In an age of dramatic income inequality, scholars and nonprofit organizations may find themselves going to great lengths to develop relationships with the hyperwealthy. As historian Wayne A. Wiegand writes, that was true at the turn of the twentieth century, when Melvil Dewey avidly courted Andrew Carnegie.

By the 1890s, Carnegie had begun donating significant sums of money to public libraries. Dewey had recently opened the world’s first library school. He went to Carnegie for support, but to no avail. Carnegie wrote that his contacts in the library world had “no difficulty in getting persons naturally adopted for this work.”

A decade later, Dewey tried again—repeatedly. His purpose, Wiegand writes, was to win funding for a permanent paid position for himself. In 1902, Carnegie agreed to donate $100,000 to the American Library Association (ALA). Dewey, an ALA cofounder, saw an opportunity to seek more funds for a national headquarters and a paid secretary, a job he saw himself well suited to.

Meanwhile, Dewey also launched another line of attack. Both he and Carnegie were advocates of spelling reform, the adoption of simpler, more logical written English. (Dewey was so committed that he had changed the spelling of his own first name, from Melville.)

In 1903, Dewey met with Carnegie and came away telling allies that the wealthy philanthropist had promised him $10,000 for a “vigorous campaign” for simplified spelling. Carnegie had a different impression of the oral agreement. Responding to minutes from the meeting that Dewey sent him, he wrote, “the vital point appears never to have been mentioned.” He said the two had agreed that Dewey and his allies would persuade the nation’s “leading educationalists” to agree to adopt the use of ten to twelve new spellings.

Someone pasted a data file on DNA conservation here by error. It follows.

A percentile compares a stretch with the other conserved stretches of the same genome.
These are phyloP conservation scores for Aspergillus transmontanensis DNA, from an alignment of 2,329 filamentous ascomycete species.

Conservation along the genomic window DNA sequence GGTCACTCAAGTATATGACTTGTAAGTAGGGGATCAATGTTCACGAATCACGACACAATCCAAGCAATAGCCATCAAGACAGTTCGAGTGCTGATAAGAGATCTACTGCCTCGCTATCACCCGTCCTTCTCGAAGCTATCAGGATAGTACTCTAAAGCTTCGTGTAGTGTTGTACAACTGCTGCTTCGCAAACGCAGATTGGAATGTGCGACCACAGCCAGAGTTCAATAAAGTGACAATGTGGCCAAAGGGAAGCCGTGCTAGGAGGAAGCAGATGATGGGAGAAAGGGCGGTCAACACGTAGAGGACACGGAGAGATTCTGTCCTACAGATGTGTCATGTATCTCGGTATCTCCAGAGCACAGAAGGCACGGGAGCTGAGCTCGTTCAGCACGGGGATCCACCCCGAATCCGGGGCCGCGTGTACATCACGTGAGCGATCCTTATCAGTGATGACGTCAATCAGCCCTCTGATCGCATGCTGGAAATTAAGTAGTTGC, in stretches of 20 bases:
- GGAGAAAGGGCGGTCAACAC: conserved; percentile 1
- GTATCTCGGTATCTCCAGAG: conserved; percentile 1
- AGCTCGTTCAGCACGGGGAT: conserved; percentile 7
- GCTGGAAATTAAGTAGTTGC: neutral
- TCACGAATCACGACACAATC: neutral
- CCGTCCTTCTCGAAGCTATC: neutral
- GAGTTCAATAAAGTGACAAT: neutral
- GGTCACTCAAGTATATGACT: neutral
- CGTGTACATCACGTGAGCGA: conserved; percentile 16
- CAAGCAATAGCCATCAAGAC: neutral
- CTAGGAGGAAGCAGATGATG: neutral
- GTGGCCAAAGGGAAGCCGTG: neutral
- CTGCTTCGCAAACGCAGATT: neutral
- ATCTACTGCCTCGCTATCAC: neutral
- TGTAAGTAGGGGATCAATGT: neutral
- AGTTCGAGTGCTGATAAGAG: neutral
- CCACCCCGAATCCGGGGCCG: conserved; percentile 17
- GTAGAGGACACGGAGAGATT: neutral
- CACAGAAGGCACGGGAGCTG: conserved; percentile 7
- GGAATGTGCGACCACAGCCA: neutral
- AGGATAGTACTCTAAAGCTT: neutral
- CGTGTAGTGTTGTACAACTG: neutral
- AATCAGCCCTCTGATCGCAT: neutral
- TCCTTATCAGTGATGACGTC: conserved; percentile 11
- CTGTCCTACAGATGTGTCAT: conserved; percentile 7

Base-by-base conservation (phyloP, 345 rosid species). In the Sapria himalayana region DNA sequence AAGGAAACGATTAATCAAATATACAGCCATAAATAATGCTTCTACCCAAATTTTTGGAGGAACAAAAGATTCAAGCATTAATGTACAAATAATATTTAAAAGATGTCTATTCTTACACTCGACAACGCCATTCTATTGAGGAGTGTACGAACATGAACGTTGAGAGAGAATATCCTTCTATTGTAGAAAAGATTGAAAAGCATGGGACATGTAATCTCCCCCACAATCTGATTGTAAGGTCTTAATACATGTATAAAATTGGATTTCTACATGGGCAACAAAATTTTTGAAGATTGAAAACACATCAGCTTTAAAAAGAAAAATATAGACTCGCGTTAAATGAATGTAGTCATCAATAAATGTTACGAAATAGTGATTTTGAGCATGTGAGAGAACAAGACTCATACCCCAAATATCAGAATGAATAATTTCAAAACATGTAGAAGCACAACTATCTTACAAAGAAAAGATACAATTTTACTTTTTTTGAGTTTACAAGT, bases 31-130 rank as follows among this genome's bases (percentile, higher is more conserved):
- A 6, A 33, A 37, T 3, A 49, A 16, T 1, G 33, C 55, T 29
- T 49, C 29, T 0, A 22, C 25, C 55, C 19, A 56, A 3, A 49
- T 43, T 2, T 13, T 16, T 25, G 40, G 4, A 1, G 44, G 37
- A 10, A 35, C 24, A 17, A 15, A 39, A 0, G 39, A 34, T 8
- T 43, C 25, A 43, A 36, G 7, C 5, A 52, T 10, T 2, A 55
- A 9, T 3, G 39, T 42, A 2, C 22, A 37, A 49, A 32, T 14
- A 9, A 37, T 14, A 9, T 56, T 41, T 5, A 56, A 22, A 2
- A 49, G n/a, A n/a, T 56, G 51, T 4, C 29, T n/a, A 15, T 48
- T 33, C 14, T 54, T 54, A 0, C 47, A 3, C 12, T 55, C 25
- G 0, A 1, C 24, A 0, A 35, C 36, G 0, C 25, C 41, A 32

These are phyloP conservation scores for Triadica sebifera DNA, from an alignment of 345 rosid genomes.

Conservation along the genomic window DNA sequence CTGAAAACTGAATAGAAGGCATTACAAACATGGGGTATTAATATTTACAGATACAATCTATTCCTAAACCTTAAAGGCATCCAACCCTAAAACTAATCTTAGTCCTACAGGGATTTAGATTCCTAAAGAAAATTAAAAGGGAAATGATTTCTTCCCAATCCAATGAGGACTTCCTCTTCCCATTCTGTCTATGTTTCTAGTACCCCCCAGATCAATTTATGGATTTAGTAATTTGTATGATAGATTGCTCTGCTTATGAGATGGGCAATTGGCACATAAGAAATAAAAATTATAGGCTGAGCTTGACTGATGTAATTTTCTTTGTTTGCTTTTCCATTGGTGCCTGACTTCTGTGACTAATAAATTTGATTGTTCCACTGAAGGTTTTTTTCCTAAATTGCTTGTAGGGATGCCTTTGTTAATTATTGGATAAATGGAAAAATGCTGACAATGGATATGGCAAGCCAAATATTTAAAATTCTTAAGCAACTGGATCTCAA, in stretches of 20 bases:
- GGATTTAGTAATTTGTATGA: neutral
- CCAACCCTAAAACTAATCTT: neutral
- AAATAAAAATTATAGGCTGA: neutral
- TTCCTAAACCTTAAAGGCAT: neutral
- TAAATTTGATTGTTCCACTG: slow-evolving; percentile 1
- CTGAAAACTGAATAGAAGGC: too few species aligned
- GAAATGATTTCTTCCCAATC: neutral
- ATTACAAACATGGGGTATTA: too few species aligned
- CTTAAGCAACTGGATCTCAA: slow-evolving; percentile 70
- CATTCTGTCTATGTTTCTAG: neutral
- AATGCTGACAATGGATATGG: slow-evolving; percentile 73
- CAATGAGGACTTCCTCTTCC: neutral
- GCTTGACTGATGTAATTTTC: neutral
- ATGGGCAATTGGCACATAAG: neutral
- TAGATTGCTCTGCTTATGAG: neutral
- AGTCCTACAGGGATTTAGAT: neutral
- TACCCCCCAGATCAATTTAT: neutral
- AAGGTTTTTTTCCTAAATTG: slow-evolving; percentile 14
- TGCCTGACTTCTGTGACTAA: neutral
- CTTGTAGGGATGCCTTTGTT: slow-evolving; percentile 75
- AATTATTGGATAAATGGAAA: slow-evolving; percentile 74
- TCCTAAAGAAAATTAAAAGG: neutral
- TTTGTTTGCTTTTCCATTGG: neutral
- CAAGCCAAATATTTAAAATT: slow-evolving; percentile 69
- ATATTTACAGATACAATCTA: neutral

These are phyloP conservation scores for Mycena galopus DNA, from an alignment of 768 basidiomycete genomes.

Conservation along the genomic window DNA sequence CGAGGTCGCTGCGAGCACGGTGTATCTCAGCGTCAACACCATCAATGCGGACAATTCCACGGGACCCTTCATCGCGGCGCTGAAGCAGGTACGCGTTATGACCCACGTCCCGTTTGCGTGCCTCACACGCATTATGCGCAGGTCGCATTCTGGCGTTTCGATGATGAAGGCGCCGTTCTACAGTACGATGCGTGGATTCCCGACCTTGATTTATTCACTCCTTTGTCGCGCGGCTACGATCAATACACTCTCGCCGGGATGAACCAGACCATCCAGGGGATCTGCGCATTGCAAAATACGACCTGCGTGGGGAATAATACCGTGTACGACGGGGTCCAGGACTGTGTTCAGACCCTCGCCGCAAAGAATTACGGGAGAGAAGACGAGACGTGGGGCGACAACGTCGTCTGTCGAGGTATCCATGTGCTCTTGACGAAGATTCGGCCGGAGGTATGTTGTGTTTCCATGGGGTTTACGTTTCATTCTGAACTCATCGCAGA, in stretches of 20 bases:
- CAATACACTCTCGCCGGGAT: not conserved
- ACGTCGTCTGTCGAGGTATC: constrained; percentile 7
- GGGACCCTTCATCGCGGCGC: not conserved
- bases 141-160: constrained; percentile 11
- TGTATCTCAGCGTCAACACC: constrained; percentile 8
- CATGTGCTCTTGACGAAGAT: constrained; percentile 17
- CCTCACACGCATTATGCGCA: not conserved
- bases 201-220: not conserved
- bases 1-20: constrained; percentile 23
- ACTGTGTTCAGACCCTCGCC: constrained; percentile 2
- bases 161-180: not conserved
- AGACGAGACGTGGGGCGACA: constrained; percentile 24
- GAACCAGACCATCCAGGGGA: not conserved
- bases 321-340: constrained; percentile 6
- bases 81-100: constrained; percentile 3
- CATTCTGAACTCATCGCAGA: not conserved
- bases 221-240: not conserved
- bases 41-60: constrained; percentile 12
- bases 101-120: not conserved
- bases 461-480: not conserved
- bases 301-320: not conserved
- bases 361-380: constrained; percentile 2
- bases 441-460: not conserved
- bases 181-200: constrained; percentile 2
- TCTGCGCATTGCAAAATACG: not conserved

“Until that is done, I have nothing to do in the promises,” he added.

Dewey spun this as best he could, writing to his colleagues that “we have to humor his peculiarities.”

But, Wiegand writes, before the reformers could meet Carnegie’s conditions, Dewey’s stock in the education world plummeted. In January 1905, a group of Jewish New Yorkers publicized a ban on Jews at the Lake Placid Club, a private club Dewey had organized in upstate New York.

His situation only worsened in the summer of 1906. He had long been notorious among women in his field for uninvited touching and kissing, and some of them decided they had had enough.

“My advice is to keep perfectly quiet,” his colleague Florence Woodworth wrote to him in June. “It is thought you will be ‘cowardly’ and force the women to give their names which they say they are perfectly willing to do but which would of course be very unpleasant.”

Under threat of censure from the ALA, Dewey dropped his involvement in the organization and his efforts to win Carnegie’s money. The philanthropist did ultimately provide more than $100,000 to promote simplified spelling, but Dewey saw none of it.


Support JSTOR Daily! Join our new membership program on Patreon today.

Print

Resources

JSTOR is a digital library for scholars, researchers, and students. JSTOR Daily readers can access the original research behind our articles for free on JSTOR.

Libraries & Culture, Vol. 31, No. 2, Libraries & Philanthropy II (Spring, 1996), pp. 380-393
University of Texas Press